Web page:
Happily, on Aug. 18, 2021, three members of the Narragansett Town Council acted on behalf of the residents. By a three-two vote, Councilmembers Jesse Pugh, Ewa Dzwierzynski, and Deborah Kopech passed a no-more-than-three students per rental unit ordinance residents have been waiting 25 years to achieve. Note that the last council, headed by Matt Mannix, Jill Lawler and Rick Lema, also listened to the residents and passed this same ordinance in August 2020. However, the Narragansett 2100 landlord group sued the town citing a procedural error, claiming that everyone wanting to speak was not heard at that Zoom meeting. Last June, Judge Taft-Carter ruled in their favor.
Thanks to Council President Jess Pugh who put the ordinance back on the agenda, residents had another chance to make the case to our new council. Jesse Pugh has steadfastly supported adoption of this ordinance. However, neither Deb Kopech nor Ewa Dzwierznski voiced support during last year’s campaign. Yet, to their credit, they kept an open mind, actually listened to the residents, studied the facts and voted yes with Jesse to pass the ordinance. Residents and resident organizations showed up in force and presented factual data showing that Narragansett’s residential population declined by 8.4% since the last census while rental properties have increased by 20%. Council President Pugh did a great job running a packed house hearing, insuring that all 66 people signed up to speak did so, along with at least one late comer.
Since this was an in-person hearing it will be difficult for Narragansett 2100 to claim everyone was not heard this time around. Especially after Joe Lembo’s disorderly outburst to bully Catherine Celeberto who was simply reciting the low prices Mr. Lembo paid for some of his rental properties. Narragansett 2100 claimed price rises in Narragansett are because of the 2020 three-student ordinance that was overturned before it was enforced? Since Mr. Lembo falsely claimed Ms. Celeberto disparaged his character, Council President Pugh gave him the chance to defend himself at the end of the meeting.
Many residents emphasized or re-affirmed data presented by various resident associations. Many others told their personal horror stories at the hands of student renters. To summarize, these stories describe the loss of one’s most important neighborhood attribute. Neighbors! The loss of one’s neighbors to transient student populations changes a neighborhood forever. The only remedy is to bring families back. I believe this indisputable fact influenced both Councilwoman Dzwierzinski and Councilwoman Kopech. In any event, along with Jesse Pugh they both studied the facts, listened to the residents and demonstrated the courage of their convictions. We cannot ask any more of our elected leaders.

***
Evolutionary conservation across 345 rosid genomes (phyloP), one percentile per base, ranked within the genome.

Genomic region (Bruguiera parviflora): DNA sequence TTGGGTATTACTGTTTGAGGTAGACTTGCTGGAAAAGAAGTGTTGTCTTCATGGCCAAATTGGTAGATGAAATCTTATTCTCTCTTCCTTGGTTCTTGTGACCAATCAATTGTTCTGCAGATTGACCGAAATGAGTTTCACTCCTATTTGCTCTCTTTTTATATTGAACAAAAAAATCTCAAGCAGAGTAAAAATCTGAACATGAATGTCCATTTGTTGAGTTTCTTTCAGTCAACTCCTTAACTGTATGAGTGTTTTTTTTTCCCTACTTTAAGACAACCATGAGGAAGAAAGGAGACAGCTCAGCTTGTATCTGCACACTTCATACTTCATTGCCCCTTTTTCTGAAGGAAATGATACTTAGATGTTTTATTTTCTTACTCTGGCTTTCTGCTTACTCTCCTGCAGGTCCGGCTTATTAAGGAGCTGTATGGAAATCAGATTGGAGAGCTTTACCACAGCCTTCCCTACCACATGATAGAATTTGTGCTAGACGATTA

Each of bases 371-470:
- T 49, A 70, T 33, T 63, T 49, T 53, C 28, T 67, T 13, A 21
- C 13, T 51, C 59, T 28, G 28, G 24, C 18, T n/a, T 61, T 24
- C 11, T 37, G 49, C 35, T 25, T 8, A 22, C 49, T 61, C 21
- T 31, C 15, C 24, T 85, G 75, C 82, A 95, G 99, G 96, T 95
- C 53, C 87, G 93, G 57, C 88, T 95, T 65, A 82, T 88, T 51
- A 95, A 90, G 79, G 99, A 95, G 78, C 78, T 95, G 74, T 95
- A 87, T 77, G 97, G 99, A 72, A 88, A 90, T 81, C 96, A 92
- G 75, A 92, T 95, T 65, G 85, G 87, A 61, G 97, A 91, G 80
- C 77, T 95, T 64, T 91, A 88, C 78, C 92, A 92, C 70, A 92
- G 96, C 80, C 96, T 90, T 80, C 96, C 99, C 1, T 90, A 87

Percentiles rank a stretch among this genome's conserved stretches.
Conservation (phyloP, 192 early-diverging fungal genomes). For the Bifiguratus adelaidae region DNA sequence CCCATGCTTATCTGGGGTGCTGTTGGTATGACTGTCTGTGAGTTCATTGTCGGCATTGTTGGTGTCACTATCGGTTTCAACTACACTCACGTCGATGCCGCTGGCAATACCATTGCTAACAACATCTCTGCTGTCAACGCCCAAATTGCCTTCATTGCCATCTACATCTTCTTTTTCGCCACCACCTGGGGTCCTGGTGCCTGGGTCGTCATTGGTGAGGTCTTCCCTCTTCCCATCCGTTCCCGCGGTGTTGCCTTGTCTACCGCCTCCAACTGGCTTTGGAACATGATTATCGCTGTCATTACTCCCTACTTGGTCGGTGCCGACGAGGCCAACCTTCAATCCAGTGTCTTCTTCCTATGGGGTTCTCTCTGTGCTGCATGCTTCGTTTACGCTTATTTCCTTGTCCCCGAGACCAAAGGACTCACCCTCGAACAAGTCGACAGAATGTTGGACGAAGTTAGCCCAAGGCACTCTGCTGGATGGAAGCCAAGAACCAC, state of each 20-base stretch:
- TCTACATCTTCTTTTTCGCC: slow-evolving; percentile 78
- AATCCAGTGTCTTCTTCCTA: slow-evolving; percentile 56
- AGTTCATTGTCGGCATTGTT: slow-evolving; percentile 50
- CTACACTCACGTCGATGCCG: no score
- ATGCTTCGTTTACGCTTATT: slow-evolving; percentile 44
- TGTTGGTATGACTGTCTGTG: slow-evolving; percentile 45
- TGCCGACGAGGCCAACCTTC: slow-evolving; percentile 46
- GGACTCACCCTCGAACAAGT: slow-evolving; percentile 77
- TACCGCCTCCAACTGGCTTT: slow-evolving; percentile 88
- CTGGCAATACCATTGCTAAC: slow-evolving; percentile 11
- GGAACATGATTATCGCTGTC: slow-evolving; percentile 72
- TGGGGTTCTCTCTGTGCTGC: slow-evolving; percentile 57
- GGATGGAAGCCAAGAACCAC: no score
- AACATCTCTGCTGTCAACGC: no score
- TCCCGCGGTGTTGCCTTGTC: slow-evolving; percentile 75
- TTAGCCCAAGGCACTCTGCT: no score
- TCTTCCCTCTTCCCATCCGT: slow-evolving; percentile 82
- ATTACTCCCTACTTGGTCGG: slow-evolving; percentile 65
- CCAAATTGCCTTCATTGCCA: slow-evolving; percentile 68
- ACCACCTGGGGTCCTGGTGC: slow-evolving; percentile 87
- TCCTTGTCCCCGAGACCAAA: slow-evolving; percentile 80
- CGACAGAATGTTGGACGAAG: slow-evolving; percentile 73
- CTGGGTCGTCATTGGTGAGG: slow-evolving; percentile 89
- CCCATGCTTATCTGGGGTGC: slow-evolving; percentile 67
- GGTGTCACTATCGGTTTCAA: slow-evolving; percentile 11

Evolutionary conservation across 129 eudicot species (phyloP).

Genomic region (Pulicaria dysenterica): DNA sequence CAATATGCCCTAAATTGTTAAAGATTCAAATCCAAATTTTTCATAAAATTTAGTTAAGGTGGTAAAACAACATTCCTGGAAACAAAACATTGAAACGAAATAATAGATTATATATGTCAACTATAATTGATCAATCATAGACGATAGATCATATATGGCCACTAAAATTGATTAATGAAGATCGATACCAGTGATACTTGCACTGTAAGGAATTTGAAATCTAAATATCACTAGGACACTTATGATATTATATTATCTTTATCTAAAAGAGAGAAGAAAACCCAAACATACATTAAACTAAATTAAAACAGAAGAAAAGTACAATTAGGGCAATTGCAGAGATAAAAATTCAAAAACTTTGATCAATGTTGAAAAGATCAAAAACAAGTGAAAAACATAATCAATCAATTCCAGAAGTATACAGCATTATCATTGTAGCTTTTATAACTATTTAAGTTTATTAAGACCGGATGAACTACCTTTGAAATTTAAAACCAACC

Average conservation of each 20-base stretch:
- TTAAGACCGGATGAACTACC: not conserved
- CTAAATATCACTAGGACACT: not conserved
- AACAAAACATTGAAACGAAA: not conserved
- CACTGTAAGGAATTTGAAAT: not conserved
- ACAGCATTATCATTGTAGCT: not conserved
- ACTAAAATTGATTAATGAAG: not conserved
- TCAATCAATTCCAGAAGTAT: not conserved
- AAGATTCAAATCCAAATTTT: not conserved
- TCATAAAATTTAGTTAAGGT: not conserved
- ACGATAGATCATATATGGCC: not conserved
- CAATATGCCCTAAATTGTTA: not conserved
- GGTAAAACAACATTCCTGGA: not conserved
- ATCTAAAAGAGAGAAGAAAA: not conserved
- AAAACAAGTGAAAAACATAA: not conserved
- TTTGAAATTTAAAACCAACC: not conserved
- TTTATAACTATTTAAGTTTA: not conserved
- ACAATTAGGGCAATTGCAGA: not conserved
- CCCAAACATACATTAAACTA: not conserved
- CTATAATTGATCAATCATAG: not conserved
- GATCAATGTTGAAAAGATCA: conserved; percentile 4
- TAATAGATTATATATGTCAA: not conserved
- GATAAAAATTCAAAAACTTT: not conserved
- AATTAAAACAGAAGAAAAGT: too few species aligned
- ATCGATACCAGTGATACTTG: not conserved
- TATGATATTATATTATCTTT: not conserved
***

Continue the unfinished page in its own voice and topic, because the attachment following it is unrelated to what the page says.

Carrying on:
As expected, the two no votes were Patrick Murray and Susan Cicilline-Buonanno. When it comes to real estate, Councilman Murray is a walking conflict of interest. Councilwoman Cicillini-Buonanno justified their no votes claiming they support a limit of four because it was heavily vetted by the former Ad Hoc Sub-Committee on Zoning. While true, this comment is misleading and self-serving. As chair of the former Ad-Hoc Sub-Committee On Zoning, prior to presenting our Subcommittee recommendations to the Town Council on July 13, 2015, I, along with subcommittee member Joe Santos, vetted them with Solicitor Dawson Hodgson to be sure he would support their legality. Dawson said he would only support our subcommittee recommendations if we changed from three to four unrelated. His key reason for wanting four was that Susan Cicilline-Buonanno and Patrick Murray (both were on that Council), made it clear that they would only support four. Thus, the two council members who said on August 18, 2021 that four was heavily vetted are the reasons it became four! Our subcommittee really wanted three. To gain Patrick and Susan’s support back then, we had to make it four.
While a second reading is needed to make it law, along with a plan for its enforcement, Narragansett residents can take pride in this achievement. Three members of our Town Council demonstrated the courage and self-confidence to support residents who elected them, in the face of a fifty million-dollar per year rental industry and a University that has woefully neglected its student housing needs for decades.